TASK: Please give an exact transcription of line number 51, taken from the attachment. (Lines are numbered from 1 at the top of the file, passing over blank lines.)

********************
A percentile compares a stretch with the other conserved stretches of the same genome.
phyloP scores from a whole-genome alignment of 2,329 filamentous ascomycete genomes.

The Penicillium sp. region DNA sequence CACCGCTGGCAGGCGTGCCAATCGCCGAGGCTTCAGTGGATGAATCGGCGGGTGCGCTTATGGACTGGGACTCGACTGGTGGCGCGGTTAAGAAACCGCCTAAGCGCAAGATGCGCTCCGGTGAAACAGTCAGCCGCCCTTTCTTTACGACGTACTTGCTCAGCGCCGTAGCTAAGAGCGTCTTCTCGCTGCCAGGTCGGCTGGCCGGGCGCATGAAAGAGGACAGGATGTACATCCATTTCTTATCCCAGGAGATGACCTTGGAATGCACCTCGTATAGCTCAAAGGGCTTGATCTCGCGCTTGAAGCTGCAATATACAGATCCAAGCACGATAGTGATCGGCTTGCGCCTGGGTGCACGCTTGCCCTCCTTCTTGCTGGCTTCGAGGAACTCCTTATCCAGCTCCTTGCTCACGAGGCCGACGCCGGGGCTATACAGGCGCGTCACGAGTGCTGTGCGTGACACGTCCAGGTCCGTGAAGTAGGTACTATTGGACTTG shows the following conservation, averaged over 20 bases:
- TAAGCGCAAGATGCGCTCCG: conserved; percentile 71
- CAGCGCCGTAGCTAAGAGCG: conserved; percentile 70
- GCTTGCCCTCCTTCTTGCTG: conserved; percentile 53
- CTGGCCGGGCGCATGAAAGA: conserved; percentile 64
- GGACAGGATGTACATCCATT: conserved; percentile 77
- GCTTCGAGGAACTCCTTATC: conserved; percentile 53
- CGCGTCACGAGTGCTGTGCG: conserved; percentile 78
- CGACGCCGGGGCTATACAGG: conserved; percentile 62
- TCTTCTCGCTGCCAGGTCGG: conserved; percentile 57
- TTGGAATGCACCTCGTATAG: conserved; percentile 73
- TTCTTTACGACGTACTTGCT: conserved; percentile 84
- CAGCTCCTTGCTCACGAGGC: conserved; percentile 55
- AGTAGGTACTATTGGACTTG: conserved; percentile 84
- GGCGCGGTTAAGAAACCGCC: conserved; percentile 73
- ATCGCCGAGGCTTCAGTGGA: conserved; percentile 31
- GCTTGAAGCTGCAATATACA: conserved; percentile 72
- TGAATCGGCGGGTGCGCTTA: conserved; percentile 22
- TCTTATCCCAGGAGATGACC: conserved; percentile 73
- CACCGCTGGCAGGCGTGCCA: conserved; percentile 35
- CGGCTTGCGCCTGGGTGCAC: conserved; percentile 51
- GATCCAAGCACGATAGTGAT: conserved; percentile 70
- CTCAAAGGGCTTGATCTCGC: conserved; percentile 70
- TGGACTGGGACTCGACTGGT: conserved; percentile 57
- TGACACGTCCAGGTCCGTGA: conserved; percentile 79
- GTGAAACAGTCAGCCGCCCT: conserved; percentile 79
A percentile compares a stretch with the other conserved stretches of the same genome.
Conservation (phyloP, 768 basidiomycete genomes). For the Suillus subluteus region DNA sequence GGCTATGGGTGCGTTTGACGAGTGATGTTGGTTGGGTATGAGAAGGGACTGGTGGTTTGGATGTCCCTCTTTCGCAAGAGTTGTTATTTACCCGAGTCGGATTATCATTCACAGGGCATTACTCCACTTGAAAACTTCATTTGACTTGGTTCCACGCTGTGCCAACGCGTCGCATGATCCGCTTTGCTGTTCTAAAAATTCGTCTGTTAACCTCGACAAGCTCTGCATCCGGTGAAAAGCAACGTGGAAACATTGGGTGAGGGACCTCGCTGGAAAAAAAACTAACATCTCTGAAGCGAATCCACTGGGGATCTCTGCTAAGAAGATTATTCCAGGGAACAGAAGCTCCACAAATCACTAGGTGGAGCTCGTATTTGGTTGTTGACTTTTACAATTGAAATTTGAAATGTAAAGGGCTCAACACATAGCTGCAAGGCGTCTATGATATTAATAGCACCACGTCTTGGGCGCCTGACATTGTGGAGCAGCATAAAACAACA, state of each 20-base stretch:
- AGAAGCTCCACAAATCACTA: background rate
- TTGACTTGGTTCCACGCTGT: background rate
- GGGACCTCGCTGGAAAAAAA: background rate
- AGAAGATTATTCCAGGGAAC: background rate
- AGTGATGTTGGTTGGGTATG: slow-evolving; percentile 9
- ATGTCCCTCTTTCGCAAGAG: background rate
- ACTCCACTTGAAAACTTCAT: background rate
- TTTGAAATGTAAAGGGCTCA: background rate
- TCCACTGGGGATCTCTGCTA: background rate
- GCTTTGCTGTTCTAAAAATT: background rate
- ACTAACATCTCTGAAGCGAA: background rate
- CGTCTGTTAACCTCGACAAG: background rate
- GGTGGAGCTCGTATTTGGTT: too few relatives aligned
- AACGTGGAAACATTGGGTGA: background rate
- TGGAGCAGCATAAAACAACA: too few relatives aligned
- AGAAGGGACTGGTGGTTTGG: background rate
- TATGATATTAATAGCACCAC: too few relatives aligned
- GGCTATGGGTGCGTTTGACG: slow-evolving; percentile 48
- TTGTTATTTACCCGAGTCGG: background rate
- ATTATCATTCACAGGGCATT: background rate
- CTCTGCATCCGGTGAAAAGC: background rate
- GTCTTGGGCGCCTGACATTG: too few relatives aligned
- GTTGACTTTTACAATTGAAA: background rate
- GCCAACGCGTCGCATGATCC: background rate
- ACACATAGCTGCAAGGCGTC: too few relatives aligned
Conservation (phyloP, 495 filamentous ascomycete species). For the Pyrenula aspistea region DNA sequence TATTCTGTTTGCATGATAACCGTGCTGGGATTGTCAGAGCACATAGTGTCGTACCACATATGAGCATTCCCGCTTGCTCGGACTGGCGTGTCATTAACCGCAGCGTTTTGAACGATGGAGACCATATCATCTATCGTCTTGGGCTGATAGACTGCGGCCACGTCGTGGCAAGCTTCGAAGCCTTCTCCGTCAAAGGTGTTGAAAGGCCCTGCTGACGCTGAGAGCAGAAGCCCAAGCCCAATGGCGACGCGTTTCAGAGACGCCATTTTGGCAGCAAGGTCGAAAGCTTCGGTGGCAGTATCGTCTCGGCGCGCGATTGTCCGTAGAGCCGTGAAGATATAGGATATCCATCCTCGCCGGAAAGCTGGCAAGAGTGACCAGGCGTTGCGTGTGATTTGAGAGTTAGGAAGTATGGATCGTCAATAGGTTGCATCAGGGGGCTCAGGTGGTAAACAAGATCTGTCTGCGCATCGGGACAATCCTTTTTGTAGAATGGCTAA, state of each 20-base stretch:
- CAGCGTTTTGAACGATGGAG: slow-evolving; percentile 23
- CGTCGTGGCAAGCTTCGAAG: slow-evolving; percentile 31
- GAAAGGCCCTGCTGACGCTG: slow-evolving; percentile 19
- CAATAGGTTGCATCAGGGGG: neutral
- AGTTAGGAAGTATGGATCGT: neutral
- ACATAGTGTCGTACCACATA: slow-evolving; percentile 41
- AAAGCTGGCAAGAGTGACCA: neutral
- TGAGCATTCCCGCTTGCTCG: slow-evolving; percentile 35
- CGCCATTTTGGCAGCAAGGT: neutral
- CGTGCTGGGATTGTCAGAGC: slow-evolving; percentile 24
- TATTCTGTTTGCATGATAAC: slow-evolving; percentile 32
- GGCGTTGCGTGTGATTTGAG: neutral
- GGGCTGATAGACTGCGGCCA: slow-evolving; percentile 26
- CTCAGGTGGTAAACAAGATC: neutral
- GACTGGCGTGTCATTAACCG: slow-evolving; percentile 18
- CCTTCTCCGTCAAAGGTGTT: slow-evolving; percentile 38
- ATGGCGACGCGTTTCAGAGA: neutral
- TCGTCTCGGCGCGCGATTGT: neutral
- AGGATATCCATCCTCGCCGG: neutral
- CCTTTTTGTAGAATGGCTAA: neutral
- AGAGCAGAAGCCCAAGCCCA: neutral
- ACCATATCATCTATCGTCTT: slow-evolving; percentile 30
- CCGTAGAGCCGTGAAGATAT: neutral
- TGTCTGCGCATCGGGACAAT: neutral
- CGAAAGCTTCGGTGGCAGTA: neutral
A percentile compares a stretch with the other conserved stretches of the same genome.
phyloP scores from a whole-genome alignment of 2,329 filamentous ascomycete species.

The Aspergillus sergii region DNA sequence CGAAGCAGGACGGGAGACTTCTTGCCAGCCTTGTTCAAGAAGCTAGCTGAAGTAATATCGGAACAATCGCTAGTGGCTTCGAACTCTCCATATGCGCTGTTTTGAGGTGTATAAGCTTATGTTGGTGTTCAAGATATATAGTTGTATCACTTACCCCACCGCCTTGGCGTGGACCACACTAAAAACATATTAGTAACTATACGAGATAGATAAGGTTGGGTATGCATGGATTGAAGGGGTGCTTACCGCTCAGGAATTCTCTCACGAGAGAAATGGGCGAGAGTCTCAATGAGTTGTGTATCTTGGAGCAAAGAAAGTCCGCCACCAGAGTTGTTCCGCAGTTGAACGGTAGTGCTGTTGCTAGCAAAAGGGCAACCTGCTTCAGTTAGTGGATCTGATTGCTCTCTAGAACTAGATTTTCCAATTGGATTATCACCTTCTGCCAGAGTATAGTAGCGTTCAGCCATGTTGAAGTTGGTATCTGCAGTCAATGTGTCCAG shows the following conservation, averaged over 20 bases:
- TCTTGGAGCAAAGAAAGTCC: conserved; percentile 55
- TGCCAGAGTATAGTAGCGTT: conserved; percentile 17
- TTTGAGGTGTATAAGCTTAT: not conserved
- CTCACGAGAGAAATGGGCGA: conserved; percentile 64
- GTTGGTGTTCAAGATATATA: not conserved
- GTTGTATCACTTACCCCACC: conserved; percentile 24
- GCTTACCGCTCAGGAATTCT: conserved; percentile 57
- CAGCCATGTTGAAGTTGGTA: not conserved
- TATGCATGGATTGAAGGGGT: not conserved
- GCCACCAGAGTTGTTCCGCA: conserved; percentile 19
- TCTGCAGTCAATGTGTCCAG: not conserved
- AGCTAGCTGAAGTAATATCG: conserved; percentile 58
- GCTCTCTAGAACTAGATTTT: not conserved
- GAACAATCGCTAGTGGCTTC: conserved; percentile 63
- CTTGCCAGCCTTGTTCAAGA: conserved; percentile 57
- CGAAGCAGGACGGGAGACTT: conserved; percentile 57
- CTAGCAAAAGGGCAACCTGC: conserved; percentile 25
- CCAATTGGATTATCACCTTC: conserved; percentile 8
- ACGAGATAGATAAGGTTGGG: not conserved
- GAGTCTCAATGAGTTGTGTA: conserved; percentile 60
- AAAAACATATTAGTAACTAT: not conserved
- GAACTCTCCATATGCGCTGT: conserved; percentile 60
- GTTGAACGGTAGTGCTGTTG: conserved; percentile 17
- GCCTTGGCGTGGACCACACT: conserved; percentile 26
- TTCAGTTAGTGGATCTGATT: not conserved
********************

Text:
- CTCTGCATCCGGTGAAAAGC: background rate